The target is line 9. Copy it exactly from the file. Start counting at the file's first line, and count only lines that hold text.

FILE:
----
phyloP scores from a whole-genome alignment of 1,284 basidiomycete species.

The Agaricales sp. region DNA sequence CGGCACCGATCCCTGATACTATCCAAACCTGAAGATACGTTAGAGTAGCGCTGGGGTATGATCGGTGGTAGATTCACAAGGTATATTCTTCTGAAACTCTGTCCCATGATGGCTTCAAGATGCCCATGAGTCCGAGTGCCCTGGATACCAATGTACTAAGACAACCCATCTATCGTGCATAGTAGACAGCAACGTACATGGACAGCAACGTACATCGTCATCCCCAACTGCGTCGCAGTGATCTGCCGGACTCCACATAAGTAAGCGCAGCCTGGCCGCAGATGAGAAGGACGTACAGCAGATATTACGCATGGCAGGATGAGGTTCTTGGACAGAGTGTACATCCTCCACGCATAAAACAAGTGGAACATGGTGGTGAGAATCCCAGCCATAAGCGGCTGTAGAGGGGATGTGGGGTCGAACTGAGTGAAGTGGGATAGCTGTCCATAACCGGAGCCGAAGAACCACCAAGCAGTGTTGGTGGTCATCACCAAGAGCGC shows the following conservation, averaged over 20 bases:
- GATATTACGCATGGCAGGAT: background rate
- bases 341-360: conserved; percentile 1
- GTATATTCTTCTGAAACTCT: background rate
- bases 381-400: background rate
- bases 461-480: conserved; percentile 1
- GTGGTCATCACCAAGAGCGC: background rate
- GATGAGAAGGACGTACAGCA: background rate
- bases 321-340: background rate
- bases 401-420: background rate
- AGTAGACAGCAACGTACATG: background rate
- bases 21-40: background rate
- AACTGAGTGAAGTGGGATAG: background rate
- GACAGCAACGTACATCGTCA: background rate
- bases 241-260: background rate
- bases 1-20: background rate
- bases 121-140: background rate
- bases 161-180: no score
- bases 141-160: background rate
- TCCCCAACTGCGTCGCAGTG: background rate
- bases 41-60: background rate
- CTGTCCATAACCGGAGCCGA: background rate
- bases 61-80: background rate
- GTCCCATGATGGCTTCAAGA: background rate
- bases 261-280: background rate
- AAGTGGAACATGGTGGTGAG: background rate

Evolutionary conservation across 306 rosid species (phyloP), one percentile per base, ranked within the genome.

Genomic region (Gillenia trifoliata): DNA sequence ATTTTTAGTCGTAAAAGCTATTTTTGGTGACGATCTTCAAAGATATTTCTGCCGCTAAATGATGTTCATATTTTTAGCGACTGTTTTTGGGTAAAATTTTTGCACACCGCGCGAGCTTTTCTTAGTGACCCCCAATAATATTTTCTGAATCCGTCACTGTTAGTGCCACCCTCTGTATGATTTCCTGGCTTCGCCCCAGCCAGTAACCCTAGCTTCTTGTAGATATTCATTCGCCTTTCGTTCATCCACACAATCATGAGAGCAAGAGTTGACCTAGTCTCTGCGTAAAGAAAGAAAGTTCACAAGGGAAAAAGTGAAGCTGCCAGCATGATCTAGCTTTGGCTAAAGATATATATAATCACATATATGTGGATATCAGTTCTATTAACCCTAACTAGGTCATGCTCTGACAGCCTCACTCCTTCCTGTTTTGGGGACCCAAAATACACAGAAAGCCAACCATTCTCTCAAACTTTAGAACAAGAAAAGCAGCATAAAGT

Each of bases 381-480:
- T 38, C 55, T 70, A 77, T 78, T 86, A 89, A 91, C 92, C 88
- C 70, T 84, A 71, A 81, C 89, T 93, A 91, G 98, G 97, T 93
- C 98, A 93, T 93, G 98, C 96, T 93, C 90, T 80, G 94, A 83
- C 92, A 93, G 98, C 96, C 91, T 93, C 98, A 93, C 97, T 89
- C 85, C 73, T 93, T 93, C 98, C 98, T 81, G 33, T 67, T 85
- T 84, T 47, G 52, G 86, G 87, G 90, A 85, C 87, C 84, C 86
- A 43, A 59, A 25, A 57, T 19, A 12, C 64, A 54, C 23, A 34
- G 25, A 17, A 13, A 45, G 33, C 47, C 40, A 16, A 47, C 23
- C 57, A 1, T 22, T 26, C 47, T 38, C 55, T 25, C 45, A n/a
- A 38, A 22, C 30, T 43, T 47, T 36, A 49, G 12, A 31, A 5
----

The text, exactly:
- GATGAGAAGGACGTACAGCA: background rate